There are some exceptions to this rule though. Firstly, many LDWs feel very guilty about their "little secret". Why this should be is understandable: sex and disability remain a taboo subject even in today's enlightened times although little by little this is changing. Whereas at one time the idea of a disabled person having a sex life was thought of as abnormal and to be stopped at all costs, times have thankfully progressed. Today, a person with a disability is accepted as a full and valued member of society with the same rights to sex and love as anyone else. But attitudes still take a time to change and somehow the idea that a person can be sexually attracted to someone with a physical impairment is still viewed as odd by many.
So, the open discussion of the attraction is clouded with a taboo that still lingers on. This element of guilt means that many LDWs may be unable to discuss their innermost thoughts and feelings with others, including their wives or partners. There may even be open hostility if the matter is discussed so their guilt is compounded and they feel the need to rid themselves of the feelings in order to preserve their relationship. It may be that the non-disabled partner feels threatened by a mate who would really prefer sex with someone with a disability. Some relationships survive, and even thrive, by using fantasy to help the devotee manage his wishes. Others find the idea of a disability fantasy as abhorrent and the relationship may be severely tested.
There is also an element of self-doubt over the morality of taking sexual pleasure from the misfortune of others. Although very few LDWs would wish a handicap on anyone they have to admit that seeing someone struggling to move in a heavy and ugly leg-brace is a powerful sexual thing for them. This is, to say the least, confusing to someone who is trying to be loving, caring and altruistic! So, the sexual pleasure is tainted with guilt. The common pattern is to destroy all pictures, videos etc. that have been collected over many years and try to start afresh. It usually fails miserably and the old obsessions and drives return again just a few weeks later.
In an ideal world LDWs would like to enjoy their fantasy of seeing people in leg-braces, or better still meeting and falling in love with such a person, but without causing any hurt or distress in the process. This is especially difficult when there are few leg-brace users to be seen and met these days. Those that are seen then run the risk of being the subject of voyeuristic attention with the clandestine photo or video clip being the only way for the LDW to enjoy the "little secret" later.
And the simple truth is the LDW
can't help himself. He is driven by his imprinted need to satisfy his
obsession and with this being, for many, a sexual thing, he feels no
real wish to be cured. The only limiting factor is his own confusion
and occasional feelings of guilt and self-doubt.
There can never be a simple answer as this depends so much on the individual and his circumstances.
The ideal situation is firstly self-acceptance and acknowledgment by the person of the person he is, not what he would rather be. Then, if the situation allows, it is best to share his LDW feelings with someone, if only on the internet anonymously. At least this allows discussion of what might otherwise be a source of inner turmoil and heartache. It is often an amazing surprise to find loads of others out there who share the same thoughts and feelings. The many leg-brace devotee Yahoo groups have a very large membership compared with that of many others indicating that this fascination cannot be anything like as unusual as one might have once thought. In the last year groups have started to appear on the internet that aim to "build bridges" between disabled people and their admirers and devotees and there is already evidence that the old taboos and misunderstandings are slowly beginning to be overcome.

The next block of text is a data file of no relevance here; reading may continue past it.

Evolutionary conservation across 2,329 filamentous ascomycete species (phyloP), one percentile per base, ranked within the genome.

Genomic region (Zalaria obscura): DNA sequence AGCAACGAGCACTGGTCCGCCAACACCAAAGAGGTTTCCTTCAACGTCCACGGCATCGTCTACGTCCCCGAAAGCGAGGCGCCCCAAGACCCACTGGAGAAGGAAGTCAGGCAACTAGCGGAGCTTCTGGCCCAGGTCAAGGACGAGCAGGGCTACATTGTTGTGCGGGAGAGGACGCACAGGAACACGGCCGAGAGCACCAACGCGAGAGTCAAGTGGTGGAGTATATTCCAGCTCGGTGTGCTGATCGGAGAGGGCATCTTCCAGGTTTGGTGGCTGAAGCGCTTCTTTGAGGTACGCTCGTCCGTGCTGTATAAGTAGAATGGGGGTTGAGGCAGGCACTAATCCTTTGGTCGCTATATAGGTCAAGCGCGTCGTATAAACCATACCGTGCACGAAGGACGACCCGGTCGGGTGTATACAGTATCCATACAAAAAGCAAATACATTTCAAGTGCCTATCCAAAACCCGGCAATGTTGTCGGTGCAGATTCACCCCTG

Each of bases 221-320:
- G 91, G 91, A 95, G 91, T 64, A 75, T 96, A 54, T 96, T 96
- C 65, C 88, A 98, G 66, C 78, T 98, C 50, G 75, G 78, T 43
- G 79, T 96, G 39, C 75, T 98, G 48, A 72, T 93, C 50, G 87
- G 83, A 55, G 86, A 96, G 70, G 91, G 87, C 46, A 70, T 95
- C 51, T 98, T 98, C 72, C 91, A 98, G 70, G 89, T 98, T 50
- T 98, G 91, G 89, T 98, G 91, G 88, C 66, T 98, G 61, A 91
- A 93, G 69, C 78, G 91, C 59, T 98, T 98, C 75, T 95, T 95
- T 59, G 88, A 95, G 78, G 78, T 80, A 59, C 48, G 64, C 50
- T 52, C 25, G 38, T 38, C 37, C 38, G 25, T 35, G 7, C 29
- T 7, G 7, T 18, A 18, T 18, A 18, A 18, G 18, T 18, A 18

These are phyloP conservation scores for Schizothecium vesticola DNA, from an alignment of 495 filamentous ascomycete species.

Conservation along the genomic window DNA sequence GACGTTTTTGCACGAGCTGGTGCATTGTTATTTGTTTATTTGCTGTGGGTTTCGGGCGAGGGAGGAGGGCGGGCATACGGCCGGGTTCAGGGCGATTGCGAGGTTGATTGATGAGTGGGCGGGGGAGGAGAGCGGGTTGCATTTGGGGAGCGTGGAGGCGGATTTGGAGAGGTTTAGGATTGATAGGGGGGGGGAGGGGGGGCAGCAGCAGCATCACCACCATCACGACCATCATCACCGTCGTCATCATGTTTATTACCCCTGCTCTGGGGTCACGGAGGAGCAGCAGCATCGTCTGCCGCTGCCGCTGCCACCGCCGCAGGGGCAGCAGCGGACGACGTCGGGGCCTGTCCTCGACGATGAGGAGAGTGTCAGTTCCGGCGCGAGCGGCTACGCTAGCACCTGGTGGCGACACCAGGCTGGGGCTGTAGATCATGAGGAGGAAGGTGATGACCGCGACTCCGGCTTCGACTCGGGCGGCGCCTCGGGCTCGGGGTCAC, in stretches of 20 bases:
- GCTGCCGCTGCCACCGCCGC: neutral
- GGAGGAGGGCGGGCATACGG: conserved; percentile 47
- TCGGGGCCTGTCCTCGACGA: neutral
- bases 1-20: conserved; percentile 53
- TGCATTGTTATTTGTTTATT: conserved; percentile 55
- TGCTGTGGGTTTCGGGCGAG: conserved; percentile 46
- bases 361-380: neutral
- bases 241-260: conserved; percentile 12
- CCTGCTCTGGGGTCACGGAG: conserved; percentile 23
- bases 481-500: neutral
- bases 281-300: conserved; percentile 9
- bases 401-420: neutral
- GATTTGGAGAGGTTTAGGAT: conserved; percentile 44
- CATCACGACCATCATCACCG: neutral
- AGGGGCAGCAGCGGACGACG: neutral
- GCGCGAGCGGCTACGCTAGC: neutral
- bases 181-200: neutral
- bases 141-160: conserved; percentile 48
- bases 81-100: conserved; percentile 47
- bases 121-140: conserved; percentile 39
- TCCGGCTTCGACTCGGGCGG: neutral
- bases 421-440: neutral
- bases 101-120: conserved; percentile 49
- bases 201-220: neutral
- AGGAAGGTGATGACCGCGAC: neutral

The other important thing is to find some way to come to terms with the way these drives work. For many it is cyclic: there are times when the feelings are barely there and life continues normally. Then, perhaps after a chance sighting of a person in leg-braces, the feelings rise and rise and there may be weeks of almost obsessional behaviour. At these times many hours of the waking day are dominated by the obsession to the point that other activities suffer. It is important to recognise this pattern and try to avoid the obsession getting out of hand if at all possible. Whether drugs to deal with obsessive-compulsive disorders help at such times I do not know.
For some the collection of images may be their only "escape valve". To an outsider the collection of such pictures may be abhorrent but to the LDW it may be a legitimate way of dealing with what otherwise would be an unsatisfied need. Looking at pictures is, arguably, an acceptable and non-intrusive activity as far as the disabled community is concerned. The disabled community may view LDWs with suspicion as they fear that they will be the victims of stalking, or worse. This fear is legitimate although I think few, if any LDWs would ever want to harm a disabled person, who is after all almost an object of veneration. The LDW can look at the pictures and videos and satisfy his curiosity without having to be a nuisance to disabled people.
Others go the whole way and purchase leg-braces for their own use although many would probably prefer to have their partners wear them. Many who do buy braces of their own report that it is an enormous relief to wear them, if only on occasions and indoors in the privacy of their own homes. It is as if a curiosity has been satisfied and they at last know what it feels like to be that child they so admired and stared at all those years ago.
Others report that getting their
own braces leaves them strangely unsatisfied. They want to wear the
brace for real and not for play. Pretending is not acceptable. For
the wannabe this may be a really deeply seated feeling and perhaps it
really is something in the genes. Or, perhaps the imprinting in
childhood is so very strong that to become that disabled child is
what is really sought. Some have talked of survivor guilt - they
survived childhood without getting polio whereas their friends did
not. All those years later they feel the deep seated need to become
disabled to become the real "them" they feel they ought to
This is a collection of
common traits that many leg-brace devotees and wannabes share. Do
they strike a chord with you?